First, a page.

National Air and Space Museum

Air and Space Stories

We want to hear about your memories of visiting our Museum and stories about how aviation and spaceflight have impacted your life.

Share Your Story About Air and Space Stories

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Showing 1 - 12 of 16

Christina C.

Date of Story: November 2013

I remember when I visited the museum for the first time. The impression was great. Finally be there experiencing my dream to know every square centimeter of this amazing place, it was a dream come true. Enjoy the history of aviation and space and acquire knowledge about everything that has been done it was very rewarding. Thank you very much.


Chris B.

Date of Story: 7/1/16

I was born in Washington and grew up in Kensington MD. I remember when the rockets were displayed outside by the castle and was thrilled when a new museum dedicated to Air and Space was announced. When it opened it was the talk of the town. It was mobbed and visits were so exciting. I especially enjoyed the movie "To Fly" on the massive screen. It was so immersive. Also, The Spirit of St Louis and touring early airliners...and astronaut food in the cafeteria!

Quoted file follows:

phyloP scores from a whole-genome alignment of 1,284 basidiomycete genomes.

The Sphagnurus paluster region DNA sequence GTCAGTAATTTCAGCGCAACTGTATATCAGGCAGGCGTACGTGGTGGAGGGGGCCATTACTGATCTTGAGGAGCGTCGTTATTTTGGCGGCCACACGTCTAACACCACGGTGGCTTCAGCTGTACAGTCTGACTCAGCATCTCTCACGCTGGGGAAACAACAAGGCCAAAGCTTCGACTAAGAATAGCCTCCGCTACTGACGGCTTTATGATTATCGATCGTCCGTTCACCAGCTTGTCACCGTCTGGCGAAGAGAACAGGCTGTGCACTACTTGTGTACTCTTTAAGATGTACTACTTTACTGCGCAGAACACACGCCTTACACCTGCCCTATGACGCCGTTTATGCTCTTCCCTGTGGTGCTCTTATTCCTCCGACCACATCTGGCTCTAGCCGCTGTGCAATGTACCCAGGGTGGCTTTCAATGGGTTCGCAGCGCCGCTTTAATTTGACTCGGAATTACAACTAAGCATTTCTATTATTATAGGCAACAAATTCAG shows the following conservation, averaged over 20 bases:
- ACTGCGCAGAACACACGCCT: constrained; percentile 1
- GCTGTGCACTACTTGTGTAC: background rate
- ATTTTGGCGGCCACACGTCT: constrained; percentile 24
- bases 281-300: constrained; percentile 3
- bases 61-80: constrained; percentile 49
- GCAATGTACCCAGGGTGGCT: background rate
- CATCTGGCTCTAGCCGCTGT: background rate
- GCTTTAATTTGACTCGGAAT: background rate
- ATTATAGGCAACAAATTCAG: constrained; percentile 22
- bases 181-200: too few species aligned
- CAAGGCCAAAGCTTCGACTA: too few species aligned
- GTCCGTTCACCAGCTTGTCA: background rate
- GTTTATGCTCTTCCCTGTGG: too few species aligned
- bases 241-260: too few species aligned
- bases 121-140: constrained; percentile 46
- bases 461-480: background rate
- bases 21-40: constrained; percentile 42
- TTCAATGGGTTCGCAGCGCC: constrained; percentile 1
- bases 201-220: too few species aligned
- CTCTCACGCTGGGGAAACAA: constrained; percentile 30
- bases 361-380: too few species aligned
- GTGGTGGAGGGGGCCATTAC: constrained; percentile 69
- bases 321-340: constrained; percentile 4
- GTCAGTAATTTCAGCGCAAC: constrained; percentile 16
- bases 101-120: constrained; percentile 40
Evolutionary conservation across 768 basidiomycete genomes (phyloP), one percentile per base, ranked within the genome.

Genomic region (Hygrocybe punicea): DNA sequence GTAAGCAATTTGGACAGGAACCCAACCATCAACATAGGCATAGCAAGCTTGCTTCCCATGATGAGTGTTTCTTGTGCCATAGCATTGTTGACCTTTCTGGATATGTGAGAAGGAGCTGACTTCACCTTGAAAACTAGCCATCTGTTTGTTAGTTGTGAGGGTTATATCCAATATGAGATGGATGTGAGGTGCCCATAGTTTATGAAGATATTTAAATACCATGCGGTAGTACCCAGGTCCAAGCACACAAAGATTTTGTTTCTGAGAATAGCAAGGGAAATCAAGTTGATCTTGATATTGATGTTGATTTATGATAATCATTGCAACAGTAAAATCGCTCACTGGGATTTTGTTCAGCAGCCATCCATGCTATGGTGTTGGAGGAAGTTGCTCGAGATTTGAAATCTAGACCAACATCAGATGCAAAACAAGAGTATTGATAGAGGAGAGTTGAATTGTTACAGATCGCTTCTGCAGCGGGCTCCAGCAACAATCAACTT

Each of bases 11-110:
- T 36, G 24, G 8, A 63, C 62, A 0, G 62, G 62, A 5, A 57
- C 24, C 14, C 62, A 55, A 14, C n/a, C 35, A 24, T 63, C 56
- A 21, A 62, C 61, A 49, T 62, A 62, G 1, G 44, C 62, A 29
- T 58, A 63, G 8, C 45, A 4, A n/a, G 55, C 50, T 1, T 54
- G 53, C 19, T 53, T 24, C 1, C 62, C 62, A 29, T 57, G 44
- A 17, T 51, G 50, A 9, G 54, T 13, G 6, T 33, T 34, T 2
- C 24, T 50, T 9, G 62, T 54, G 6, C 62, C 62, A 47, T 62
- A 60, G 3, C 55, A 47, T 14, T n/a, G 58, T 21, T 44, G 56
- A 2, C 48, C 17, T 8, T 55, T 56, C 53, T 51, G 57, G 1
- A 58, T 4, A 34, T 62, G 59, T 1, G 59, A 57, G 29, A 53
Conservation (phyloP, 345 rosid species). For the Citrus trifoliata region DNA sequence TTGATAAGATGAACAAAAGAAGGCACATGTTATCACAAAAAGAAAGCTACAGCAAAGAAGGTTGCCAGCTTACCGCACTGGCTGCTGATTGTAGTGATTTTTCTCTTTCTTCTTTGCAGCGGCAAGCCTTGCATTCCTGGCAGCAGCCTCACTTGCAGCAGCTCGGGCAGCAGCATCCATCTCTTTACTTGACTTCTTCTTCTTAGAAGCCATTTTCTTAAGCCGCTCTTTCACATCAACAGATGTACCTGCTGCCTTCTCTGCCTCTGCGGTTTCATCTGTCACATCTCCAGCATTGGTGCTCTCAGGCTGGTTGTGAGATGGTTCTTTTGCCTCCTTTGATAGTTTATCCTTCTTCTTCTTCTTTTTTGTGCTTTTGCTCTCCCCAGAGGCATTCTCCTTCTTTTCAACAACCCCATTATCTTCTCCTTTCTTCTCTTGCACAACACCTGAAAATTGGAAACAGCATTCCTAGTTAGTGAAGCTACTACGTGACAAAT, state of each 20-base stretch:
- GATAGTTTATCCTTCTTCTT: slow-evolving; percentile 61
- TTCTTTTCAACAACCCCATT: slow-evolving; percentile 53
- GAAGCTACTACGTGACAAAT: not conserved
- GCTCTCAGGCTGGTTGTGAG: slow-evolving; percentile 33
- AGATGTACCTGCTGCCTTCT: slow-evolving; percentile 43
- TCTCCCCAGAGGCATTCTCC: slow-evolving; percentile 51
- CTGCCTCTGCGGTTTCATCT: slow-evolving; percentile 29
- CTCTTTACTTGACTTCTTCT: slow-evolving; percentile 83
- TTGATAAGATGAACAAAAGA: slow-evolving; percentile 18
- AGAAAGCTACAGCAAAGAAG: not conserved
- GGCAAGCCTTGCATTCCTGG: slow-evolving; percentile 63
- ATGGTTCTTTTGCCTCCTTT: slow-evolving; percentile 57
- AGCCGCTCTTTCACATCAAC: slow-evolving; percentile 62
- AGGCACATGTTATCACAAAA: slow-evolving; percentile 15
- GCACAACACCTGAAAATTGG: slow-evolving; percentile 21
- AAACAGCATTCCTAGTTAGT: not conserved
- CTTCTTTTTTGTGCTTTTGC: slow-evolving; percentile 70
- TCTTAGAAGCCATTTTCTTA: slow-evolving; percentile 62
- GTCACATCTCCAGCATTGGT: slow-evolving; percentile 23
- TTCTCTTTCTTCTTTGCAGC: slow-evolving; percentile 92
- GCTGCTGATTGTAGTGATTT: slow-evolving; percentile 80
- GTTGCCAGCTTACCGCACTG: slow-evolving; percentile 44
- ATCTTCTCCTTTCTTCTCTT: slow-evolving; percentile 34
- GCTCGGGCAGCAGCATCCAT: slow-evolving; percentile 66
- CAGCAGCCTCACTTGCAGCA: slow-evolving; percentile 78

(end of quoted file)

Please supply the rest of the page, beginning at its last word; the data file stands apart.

Helen P.

Date of Story: 1989

I remember when my mom took me and my childhood best friend to the Air and Space Museum to see Barbara Bush. She read a book to a group of children, including the two of us, in the front open room underneath a plane. I don't remember the name of the book she read, but that memory has stuck with me for years.

Amy

Date of Story: December 2005

I remember when I was dating my first love. She told me about how much she had loved to visit the Air and Space Museum as a child, and how she loved the opportunity to touch a moon rock. She would always think about how many other people had touched that same rock, and how it was like holding hands with hundreds of thousands of people who had touched that rock before her. When she told me that story, I fell even more in love with her. Now when I think of the Air and Space Museum, I think about that time in my life and smile. I like to think the artifacts in the collection really do unite us humans through our collective urge to explore. Whether through the touch of a hand, or the touching of a rock from a million miles away, it reminds me that I'm not alone.